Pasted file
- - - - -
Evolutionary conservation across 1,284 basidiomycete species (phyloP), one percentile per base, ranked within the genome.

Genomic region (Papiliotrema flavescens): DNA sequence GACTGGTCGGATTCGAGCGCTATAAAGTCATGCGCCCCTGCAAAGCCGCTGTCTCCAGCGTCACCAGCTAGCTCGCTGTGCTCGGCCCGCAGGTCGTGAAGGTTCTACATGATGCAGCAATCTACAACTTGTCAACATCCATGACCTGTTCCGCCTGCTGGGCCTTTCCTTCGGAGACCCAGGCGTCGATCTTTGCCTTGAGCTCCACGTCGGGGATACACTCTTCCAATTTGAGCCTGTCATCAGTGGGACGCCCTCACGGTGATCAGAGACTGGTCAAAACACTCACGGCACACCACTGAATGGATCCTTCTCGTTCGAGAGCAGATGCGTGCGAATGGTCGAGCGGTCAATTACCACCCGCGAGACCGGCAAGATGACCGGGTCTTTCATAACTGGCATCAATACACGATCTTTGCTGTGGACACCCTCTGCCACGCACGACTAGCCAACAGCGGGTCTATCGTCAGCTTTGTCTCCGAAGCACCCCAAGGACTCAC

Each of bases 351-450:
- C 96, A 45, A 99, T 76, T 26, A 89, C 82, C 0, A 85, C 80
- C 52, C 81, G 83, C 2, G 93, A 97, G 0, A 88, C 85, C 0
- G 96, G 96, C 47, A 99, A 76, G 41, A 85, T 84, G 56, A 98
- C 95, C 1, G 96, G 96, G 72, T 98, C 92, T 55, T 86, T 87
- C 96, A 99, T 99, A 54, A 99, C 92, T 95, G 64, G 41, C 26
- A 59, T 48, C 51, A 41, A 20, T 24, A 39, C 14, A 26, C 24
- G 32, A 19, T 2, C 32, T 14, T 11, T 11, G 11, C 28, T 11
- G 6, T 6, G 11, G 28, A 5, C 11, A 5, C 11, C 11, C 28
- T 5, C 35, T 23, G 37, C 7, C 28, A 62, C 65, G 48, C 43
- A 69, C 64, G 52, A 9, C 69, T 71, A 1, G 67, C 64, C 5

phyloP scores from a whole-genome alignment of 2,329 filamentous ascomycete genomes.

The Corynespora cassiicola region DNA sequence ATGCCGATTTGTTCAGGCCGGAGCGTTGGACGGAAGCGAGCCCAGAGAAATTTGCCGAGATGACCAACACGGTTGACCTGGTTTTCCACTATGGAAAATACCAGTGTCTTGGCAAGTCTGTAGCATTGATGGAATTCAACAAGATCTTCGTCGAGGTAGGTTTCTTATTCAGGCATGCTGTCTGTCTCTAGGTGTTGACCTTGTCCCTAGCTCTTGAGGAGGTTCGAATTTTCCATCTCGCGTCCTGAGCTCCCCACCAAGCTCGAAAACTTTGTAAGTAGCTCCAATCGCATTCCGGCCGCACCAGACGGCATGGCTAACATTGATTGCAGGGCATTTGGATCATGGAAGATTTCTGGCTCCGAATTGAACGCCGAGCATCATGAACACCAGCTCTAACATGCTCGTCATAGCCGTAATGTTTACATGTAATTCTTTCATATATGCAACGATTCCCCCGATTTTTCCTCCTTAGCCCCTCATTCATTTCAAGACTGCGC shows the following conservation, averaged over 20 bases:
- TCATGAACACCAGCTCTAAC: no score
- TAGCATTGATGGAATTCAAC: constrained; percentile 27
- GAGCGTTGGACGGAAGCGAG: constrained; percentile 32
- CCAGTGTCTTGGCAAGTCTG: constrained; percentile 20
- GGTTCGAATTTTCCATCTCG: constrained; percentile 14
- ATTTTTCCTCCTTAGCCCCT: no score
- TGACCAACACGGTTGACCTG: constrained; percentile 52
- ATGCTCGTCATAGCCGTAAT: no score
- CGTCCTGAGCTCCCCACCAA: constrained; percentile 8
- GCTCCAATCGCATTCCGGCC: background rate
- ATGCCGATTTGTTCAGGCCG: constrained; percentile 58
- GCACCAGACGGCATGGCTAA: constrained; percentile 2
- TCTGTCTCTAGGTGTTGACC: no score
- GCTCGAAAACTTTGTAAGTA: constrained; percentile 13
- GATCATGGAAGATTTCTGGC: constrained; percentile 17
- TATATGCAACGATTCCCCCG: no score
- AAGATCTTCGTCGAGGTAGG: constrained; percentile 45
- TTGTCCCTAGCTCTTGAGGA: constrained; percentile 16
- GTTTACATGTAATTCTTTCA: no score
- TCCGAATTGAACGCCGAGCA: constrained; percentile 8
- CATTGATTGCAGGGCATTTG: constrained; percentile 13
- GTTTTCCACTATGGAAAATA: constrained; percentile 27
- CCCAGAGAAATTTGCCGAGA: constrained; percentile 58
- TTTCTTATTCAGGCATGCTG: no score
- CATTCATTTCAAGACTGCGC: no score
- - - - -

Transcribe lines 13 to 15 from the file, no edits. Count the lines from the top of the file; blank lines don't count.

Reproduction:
- A 69, C 64, G 52, A 9, C 69, T 71, A 1, G 67, C 64, C 5

phyloP scores from a whole-genome alignment of 2,329 filamentous ascomycete genomes.

The Corynespora cassiicola region DNA sequence ATGCCGATTTGTTCAGGCCGGAGCGTTGGACGGAAGCGAGCCCAGAGAAATTTGCCGAGATGACCAACACGGTTGACCTGGTTTTCCACTATGGAAAATACCAGTGTCTTGGCAAGTCTGTAGCATTGATGGAATTCAACAAGATCTTCGTCGAGGTAGGTTTCTTATTCAGGCATGCTGTCTGTCTCTAGGTGTTGACCTTGTCCCTAGCTCTTGAGGAGGTTCGAATTTTCCATCTCGCGTCCTGAGCTCCCCACCAAGCTCGAAAACTTTGTAAGTAGCTCCAATCGCATTCCGGCCGCACCAGACGGCATGGCTAACATTGATTGCAGGGCATTTGGATCATGGAAGATTTCTGGCTCCGAATTGAACGCCGAGCATCATGAACACCAGCTCTAACATGCTCGTCATAGCCGTAATGTTTACATGTAATTCTTTCATATATGCAACGATTCCCCCGATTTTTCCTCCTTAGCCCCTCATTCATTTCAAGACTGCGC shows the following conservation, averaged over 20 bases: